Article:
Legal ruling in: Facebook ‘friends’ aren’t necessarily real friends

Facebook “friends” aren’t always real friends — at least legally.

That was the finding Wednesday of an appeals court on a specific Facebook-related legal question: Whether a Miami judge needed to recuse herself because one of the attorneys involved in a case in her court is a Facebook “friend.”

The answer, in a 10-page opinion that takes a remarkably nuanced look at social media, is: No.

The ruling notes that Facebook data mining and algorithms lead to people accepting friend requests from people they barely know, or are acquainted with purely from professional circles.

“Electronic social media is evolving at an exponential rate,” Third District Court of Appeals Judge Thomas Logue wrote in the unanimous opinion. “Acceptance as a Facebook “friend” may well once have given the impression of close friendship and affiliation. Currently, however, the degree of intimacy among Facebook ‘friends’ varies greatly.”

But the legal fight over Facebook friendship isn’t over. An appeals court in Palm Beach earlier ruled to the contrary – meaning the Florida Supreme Court could very well decide the true legal meaning of social-media friendship.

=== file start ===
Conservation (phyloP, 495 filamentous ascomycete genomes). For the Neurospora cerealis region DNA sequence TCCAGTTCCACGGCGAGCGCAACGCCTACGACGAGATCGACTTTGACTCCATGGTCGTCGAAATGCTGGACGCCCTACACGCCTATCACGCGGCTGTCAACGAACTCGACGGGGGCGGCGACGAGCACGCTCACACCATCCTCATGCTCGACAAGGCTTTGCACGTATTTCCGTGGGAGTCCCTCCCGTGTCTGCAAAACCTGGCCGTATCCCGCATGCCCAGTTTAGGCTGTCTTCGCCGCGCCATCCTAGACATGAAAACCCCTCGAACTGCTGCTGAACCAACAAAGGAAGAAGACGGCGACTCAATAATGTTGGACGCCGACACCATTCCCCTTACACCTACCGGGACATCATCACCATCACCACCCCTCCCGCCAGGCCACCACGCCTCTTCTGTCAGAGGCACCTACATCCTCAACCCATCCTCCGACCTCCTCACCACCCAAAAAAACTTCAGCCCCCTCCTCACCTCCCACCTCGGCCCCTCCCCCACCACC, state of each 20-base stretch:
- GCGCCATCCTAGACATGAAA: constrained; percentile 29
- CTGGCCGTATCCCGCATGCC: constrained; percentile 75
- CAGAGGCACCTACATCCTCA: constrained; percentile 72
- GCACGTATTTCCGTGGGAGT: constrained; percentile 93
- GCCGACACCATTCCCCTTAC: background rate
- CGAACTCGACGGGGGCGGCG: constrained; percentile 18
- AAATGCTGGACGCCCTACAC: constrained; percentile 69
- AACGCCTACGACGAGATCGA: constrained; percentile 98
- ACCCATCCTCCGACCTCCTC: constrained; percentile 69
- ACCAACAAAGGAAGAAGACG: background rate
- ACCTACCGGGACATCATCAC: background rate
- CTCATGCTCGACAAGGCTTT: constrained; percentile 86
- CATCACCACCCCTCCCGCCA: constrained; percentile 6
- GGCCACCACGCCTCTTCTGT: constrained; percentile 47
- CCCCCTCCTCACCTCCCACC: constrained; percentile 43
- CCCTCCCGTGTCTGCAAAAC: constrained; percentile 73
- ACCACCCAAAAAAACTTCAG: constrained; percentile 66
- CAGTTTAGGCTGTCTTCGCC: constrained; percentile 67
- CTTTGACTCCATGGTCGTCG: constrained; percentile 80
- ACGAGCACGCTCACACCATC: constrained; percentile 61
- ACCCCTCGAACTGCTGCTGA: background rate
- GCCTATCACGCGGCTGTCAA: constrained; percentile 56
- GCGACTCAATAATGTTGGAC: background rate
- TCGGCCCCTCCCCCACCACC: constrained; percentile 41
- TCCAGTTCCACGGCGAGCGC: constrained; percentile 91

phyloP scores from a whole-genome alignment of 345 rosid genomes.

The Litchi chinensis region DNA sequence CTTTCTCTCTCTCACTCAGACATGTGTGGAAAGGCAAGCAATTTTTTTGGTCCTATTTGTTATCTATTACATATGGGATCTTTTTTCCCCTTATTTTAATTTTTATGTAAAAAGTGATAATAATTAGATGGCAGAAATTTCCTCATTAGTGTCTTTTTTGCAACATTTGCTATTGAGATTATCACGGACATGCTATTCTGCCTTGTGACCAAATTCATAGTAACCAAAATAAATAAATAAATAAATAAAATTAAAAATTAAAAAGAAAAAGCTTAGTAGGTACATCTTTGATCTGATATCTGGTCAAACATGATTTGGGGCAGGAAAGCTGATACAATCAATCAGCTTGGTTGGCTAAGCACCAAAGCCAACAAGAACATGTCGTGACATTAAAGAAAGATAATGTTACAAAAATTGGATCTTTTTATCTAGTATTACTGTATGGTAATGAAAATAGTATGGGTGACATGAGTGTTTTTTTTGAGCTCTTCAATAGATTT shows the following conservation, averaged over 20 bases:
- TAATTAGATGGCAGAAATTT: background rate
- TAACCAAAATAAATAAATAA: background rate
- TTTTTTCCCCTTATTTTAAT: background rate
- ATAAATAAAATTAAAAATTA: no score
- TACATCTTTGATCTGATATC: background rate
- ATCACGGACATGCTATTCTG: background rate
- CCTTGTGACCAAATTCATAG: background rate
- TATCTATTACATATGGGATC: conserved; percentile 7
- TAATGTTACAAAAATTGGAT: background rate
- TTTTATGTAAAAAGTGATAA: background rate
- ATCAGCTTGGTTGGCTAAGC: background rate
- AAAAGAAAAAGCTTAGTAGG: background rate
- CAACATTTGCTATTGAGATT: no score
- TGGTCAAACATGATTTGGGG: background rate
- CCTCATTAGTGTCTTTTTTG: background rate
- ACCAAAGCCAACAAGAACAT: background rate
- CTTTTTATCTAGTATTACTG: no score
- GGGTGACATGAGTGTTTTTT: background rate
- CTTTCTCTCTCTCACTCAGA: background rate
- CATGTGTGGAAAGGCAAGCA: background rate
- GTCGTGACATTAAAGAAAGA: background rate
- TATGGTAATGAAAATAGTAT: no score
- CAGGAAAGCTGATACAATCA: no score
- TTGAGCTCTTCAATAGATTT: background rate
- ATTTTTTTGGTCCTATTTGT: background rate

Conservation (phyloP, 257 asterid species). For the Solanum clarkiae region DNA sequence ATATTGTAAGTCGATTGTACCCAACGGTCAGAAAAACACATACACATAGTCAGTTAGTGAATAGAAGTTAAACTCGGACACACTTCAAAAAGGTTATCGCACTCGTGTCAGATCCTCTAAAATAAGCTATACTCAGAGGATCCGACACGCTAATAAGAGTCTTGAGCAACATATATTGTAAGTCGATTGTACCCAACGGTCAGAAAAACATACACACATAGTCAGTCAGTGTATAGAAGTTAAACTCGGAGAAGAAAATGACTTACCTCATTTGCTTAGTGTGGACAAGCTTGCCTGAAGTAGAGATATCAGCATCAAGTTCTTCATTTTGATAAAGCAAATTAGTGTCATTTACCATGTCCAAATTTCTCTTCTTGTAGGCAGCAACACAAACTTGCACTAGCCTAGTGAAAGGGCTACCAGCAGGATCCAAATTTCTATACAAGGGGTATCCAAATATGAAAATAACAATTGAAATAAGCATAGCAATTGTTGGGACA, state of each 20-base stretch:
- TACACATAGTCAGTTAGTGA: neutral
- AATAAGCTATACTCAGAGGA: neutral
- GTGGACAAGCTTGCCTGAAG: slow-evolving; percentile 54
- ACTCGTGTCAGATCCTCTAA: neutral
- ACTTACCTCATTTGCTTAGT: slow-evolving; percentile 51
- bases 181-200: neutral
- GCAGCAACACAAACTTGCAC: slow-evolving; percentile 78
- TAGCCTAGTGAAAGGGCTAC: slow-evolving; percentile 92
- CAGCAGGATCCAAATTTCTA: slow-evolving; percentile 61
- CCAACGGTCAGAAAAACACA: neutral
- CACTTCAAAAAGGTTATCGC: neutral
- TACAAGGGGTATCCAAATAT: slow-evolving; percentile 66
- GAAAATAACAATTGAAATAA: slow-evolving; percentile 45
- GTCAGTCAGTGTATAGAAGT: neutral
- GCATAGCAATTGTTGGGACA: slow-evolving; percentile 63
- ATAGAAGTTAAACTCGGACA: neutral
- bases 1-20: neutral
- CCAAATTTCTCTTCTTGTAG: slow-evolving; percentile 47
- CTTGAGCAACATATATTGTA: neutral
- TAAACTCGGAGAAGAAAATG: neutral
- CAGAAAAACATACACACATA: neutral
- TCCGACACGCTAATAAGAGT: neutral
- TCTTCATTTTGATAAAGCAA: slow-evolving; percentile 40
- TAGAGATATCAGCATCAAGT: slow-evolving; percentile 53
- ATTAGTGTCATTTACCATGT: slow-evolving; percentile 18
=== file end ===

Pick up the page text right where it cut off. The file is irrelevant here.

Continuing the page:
The legal row began with a lawsuit over unpaid legal bills.

The Miami law firm Herssein and Herssein sued its former client, the United Services Automobile Association. The case was assigned to Circuit Judge Beatrice Butchko. Former Miami-Dade circuit judge Israel Reyes was hired to represent one of the association’s executives.

Lawyers Reuven and Iris Herssein asked Butchko to recuse herself because she is Facebook friends with Reyes, saying they had a “well-grounded fear of not receiving a fair and impartial trial.” Butchko, however, declined and the Hersseins appealed.

The appeals court disagreed the Facebook relationship was enough to warrant recusal, especially because the law has long allowed judges with a “mere friendship” with attorneys in real life to remain on a case.

The same goes for social media, the Third District Court of Appeals ruled, pointing out that some Facebook users have hundreds of “friends,” some of whom they may not even remember accepting as “friends.”

“An assumption that all Facebook ‘friends’ rise to the level of close relationship that warrants disqualification simply does not reflect the current nature of this type of electronic social networking,” Logue wrote.